Yuri Dubrova, a geneticist at Leicester University, has a freezer full of blood from all of these generations from Semipalatinsk, down the line. It’s just sitting there waiting to be defrosted and analyzed when the time is right—and when the funding is there. I think the time is right now.
I think Semipalatinsk is particularly relevant [after Fukushima] because it explores the harrowing consequences of radiation exposure… All forms of energy creation are going to kill people. Coal kills millions of people per year with particulate pollution. Before we get really scared about radiation we need to understand the science and make an analysis. Do we go nuclear power or not? Instead of the debate being idiotic nonsense of rhetoric and fear, we should honor these people and let their deaths and lives mean something.

What are the main things that you hope people take away from your film?

There are two main points I hope to make. One is about a post nuclear-war world—and why nuclear weapons are bad. The second is how paranoid people are about something they know nothing about. In the absence of knowledge, fear thrives. This is especially important because we must choose a new form of energy, and a lot of us are writing off nuclear power because of fear. We have this golden opportunity to say, well how scary is it? Let’s give grants to these scientists and find out. Then we can choose to be frightened or not.

One wouldn’t expect a filmmaker to return from the Soviet Union’s nuclear test site speaking like a public relations man for the nuclear industry, but these comments have a remarkable similarity to the talking points that repeatedly appeared in editorials written by nuclear advocates in the weeks after Fukushima. The theme of fear is found throughout, along with the Chernobyl tropes about illness and death from fear, stress and vodka. Such talk suggests the main concern should not be eliminating an environmental hazard but rather managing our fear of it. Antony Butts then trots out the canard about deaths from coal, as if there were no other energy alternatives besides nuclear. Somehow he knows that the debate is “idiotic nonsense of rhetoric and fear” and not based on a solid half-century of research by numerous scientists who concluded nuclear was a technology to be avoided (see the reading list below).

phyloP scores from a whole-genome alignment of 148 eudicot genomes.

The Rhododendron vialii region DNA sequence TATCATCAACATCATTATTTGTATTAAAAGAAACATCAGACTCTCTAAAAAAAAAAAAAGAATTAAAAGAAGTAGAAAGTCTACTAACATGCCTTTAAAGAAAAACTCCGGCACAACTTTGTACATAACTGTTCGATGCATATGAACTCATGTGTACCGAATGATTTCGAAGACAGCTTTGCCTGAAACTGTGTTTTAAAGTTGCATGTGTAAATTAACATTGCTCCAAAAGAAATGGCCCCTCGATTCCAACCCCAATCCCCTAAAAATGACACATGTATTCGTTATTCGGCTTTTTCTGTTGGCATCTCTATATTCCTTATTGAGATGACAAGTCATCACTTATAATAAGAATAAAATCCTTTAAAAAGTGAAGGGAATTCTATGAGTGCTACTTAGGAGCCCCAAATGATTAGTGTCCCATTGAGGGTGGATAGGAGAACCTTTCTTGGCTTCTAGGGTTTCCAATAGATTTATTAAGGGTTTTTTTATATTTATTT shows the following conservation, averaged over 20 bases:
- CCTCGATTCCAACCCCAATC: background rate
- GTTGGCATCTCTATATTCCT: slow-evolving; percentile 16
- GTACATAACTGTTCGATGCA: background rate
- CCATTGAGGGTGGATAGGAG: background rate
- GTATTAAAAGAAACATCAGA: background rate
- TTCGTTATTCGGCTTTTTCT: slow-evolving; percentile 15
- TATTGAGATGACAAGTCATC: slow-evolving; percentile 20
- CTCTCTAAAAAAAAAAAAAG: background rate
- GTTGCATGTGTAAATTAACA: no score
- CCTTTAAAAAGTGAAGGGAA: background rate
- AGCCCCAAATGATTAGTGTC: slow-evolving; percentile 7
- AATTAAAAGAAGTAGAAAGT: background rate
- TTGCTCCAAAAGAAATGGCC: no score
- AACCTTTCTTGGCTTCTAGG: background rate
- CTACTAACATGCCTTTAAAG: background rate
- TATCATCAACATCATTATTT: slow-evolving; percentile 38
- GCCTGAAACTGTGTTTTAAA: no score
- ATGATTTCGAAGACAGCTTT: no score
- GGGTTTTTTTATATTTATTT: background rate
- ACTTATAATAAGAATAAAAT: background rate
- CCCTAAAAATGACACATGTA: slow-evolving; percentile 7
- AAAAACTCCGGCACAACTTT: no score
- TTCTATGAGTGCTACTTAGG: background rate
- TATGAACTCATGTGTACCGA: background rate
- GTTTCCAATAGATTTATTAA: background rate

The most dubious point is the suggestion that more research is needed, as if we shouldn’t believe what Dr. Gusev stated in the film about sixty years Soviet and Kazakh research leading to the discovery of 250,000 people with inherited genetic damage. Supposedly, we have to wait until the finding can be confirmed by a proper British researcher with a freezer full of blood from people of Semipalatinsk. The additional problem with this faith in British research is that it too would be dismissed by nuclear advocates who would say again, “This is where the science gets complicated. We just don’t know. It has to be nailed down when research funding becomes available.” No amount of unfavorable research findings could ever convince the nuclear lobby to quit its game.
Antony Butts’ ignorance on these matters points to a general pitfall of documentary filmmaking. The filmmaker might be an expert in his craft, but not in the subject of his film. We shouldn’t expect him to speak like an expert on a topic just because he spent a few months making a film about it. However, directors are often given the opportunity to speak as authorities, while the experts who have devoted their careers to the topic go ignored. Most directors attempt to be objective and not tell the audience what they are supposed to conclude about the topic, but the rule to go in with an open mind doesn’t mean that one has to proceed with an empty mind. It’s alright to read some books before turning on the camera (see the reading list below).
These comments that Antony Butts made before the debut of his own film raise serious questions about his pre-existing motives or who was out to influence him before, during and after the film’s production. Did he do any research? Did he learn anything about alpha and beta particles and the mechanisms of internal radioactive contamination? What about bioaccumulation in the ecosystem? These topics were never mentioned in the film. A commenter on the New Scientist website summed it up: “None of his points are relevant and it smells like propaganda from the nuclear industry.”